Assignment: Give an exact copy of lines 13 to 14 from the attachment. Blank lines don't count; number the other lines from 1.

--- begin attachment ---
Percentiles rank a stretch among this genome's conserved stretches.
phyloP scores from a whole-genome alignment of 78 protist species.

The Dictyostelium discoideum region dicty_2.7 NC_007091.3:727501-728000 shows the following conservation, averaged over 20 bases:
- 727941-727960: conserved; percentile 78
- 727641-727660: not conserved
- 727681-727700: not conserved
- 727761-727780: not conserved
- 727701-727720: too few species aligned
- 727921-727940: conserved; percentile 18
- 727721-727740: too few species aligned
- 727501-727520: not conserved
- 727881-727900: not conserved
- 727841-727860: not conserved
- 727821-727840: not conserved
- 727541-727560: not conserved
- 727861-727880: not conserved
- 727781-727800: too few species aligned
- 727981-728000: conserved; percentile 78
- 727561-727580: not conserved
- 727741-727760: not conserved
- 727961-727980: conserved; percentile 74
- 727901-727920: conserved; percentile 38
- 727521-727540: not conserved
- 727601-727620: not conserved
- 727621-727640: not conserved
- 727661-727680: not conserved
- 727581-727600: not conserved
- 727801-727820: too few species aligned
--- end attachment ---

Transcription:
- 727841-727860: not conserved
- 727821-727840: not conserved